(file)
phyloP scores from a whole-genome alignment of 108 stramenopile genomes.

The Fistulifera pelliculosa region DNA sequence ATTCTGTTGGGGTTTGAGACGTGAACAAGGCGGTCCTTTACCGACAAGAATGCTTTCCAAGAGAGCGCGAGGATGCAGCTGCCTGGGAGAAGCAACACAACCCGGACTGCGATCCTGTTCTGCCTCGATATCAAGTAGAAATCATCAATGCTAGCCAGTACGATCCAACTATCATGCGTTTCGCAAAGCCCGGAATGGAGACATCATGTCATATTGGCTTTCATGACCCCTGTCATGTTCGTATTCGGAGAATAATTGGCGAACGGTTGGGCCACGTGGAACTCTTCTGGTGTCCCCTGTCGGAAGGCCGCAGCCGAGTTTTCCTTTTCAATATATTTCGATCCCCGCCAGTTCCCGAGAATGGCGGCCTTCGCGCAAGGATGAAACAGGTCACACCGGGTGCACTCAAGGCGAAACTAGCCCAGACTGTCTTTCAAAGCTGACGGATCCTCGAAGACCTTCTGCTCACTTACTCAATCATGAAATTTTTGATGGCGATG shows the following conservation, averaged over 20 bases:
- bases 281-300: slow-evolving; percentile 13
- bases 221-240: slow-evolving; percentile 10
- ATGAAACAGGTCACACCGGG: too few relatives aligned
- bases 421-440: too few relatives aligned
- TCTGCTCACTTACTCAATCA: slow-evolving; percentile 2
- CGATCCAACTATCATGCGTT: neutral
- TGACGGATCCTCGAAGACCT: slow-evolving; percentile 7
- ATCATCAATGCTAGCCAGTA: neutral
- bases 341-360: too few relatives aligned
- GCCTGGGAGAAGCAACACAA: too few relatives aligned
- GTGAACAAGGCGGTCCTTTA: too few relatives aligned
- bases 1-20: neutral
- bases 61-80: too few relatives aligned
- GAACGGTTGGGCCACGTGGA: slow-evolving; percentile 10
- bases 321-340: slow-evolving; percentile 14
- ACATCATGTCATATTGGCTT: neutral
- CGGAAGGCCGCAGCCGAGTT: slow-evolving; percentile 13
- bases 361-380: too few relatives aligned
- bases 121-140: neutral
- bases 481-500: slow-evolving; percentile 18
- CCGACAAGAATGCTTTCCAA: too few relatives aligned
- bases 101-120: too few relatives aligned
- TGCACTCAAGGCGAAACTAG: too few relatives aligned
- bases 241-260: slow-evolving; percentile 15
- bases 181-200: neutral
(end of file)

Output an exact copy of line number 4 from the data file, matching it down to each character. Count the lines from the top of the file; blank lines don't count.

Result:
- bases 221-240: slow-evolving; percentile 10